We use cookies to provide some features and experiences in QOSHE

More information  .  Close
Aa Aa Aa
- A +

The Best Bank Accounts for You

2 0 7
24.10.2020

Getty Images

Ryan Ermey: Whether you're looking for higher interest rates, lower fees or just don't feel like going into a branch these days, don't even consider shopping for a new bank account before listening to this show. Kiplinger's contributing editor Lisa Gerstner rejoins the podcast to break down the best of big banks, online banks, credit unions and more in our main segment. On today's show, Sandy and I chat about news surrounding RMDs and answer a question about 403(b) plans from our listener mailbag. That's all ahead on this episode of Your Money's Worth. Stick around.

Ryan Ermey: Welcome to Your Money's Worth. I'm Kiplinger's associate editor Ryan Ermey and joined -- from on the road -- by senior editor Sandy Block. Sandy, how are you?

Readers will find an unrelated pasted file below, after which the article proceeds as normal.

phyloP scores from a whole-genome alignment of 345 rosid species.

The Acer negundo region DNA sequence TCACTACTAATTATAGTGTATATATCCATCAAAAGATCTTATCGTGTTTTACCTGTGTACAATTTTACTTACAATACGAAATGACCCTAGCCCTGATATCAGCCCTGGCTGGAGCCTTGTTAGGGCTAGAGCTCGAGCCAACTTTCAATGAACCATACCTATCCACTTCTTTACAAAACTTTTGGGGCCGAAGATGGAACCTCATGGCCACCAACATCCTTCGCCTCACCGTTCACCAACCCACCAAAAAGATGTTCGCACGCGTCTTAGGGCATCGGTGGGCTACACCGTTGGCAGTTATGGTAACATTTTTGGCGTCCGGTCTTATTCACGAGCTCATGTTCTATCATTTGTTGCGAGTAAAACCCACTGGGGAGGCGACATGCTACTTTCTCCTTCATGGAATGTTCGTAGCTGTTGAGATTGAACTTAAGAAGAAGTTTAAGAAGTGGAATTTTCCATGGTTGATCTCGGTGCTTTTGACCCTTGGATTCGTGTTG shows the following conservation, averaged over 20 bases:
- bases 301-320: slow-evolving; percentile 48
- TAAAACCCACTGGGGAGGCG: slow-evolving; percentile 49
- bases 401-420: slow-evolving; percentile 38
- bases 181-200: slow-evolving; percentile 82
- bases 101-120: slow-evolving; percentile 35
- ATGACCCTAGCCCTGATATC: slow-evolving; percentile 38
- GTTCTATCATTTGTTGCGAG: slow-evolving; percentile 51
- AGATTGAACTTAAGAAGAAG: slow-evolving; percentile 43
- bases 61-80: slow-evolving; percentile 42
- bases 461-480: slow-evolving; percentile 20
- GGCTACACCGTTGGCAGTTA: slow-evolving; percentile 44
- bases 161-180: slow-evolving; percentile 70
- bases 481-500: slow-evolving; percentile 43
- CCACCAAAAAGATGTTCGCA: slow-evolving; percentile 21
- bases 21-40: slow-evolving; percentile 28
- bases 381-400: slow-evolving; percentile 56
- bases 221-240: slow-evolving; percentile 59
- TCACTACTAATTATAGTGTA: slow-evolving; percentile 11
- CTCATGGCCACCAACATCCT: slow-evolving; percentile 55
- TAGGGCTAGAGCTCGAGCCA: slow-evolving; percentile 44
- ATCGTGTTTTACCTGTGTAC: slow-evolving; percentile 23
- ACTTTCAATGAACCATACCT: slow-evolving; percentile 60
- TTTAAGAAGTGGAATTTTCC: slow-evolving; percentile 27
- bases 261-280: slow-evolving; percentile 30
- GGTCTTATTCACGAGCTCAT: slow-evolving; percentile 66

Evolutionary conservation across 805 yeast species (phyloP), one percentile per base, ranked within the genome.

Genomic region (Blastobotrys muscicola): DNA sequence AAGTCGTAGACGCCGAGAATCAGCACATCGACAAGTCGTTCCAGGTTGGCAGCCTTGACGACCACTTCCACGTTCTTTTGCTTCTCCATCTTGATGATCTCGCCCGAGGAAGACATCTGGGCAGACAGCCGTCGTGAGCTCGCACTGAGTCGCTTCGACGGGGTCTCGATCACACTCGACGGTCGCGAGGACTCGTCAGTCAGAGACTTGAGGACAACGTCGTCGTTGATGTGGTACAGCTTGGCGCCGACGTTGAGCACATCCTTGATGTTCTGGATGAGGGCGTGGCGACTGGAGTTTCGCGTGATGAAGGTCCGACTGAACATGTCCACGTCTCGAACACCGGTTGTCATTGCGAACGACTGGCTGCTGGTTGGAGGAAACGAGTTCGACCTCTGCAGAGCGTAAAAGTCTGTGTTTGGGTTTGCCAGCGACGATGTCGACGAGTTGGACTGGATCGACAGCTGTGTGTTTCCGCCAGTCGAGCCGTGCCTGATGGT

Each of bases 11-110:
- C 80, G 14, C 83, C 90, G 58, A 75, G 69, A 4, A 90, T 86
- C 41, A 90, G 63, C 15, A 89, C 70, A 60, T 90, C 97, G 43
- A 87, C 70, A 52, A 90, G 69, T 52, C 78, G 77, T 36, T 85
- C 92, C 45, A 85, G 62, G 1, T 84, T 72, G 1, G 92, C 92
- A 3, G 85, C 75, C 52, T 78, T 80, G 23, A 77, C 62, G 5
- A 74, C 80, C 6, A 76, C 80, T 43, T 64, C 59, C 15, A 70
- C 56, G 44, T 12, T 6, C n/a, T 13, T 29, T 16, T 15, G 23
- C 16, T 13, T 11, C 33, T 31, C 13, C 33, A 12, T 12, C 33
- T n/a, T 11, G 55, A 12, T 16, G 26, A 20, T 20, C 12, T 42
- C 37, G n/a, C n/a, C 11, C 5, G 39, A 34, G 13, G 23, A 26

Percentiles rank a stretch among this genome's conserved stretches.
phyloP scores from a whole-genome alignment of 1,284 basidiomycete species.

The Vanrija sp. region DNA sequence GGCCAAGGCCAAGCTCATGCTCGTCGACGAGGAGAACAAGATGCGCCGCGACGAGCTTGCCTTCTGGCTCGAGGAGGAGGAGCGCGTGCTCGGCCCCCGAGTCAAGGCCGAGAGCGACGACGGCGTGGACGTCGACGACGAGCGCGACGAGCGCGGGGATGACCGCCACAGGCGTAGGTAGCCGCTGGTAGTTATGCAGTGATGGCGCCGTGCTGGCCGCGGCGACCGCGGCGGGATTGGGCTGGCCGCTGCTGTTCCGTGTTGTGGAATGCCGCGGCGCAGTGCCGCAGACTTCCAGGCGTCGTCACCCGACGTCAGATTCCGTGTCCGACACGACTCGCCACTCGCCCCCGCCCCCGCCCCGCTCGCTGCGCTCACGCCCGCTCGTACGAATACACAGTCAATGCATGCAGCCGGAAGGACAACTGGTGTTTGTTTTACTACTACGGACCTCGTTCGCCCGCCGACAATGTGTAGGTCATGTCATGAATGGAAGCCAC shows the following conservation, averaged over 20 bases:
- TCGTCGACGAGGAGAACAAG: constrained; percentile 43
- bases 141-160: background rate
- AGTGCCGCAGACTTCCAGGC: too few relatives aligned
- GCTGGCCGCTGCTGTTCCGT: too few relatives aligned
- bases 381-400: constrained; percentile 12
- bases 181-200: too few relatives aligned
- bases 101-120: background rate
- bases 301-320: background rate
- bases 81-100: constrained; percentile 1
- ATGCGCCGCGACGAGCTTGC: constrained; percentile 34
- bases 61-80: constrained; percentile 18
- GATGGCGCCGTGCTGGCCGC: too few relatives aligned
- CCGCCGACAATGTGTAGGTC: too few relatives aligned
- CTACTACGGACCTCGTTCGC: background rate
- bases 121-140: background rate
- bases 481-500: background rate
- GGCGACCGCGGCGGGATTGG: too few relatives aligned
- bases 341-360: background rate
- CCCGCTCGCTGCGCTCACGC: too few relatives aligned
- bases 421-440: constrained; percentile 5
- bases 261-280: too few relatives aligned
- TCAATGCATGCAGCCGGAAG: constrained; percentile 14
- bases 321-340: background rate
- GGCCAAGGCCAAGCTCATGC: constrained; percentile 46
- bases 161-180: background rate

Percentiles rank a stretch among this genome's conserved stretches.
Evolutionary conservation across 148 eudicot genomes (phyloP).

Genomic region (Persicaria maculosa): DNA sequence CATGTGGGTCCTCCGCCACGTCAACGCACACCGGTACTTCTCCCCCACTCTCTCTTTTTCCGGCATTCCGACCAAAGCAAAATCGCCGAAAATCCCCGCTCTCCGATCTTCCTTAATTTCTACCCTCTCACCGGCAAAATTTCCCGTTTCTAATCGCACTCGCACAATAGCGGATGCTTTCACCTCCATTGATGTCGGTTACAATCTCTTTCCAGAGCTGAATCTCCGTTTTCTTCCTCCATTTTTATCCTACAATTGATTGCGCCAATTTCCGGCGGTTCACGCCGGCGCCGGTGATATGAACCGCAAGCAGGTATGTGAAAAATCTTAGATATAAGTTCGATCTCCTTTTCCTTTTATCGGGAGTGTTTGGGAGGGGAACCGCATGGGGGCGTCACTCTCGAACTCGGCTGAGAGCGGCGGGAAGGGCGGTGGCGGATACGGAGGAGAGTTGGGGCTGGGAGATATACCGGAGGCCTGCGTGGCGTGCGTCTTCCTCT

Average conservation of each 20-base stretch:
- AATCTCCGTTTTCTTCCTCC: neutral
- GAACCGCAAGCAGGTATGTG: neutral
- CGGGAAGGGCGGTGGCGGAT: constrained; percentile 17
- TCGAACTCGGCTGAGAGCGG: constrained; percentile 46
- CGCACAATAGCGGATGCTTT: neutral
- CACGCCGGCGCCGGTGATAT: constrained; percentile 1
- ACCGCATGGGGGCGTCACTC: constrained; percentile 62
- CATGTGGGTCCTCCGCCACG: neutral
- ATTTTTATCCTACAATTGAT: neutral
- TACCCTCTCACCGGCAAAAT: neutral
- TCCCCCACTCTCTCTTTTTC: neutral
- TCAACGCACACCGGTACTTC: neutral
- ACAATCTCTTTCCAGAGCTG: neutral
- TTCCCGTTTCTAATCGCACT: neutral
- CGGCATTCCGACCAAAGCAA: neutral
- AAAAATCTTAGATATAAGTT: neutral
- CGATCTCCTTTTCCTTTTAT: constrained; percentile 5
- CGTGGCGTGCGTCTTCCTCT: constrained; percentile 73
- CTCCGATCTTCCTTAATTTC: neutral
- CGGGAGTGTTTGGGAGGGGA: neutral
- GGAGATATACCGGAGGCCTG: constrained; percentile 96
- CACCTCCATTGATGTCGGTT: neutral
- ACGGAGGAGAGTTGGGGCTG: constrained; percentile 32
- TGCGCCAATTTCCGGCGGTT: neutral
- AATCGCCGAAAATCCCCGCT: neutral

Sandy Block: That's right. I'm in West Virginia. And if you hear dogs barking, I apologize in advance.

Ryan Ermey: Well, we're on the road. We're doing this by our bootstraps.

Sandy Block: That's right.

Ryan Ermey: So people can deal with the golden retrievers barking at the mailman or what have you.

Sandy Block: Whatever, yeah.

Ryan Ermey: A couple of pieces of news to kick off the show here. And one is a piece of Kiplinger news, which I know all of our readers are excited about. And that is that we have a shiny new website.

Sandy Block: Yes, we do.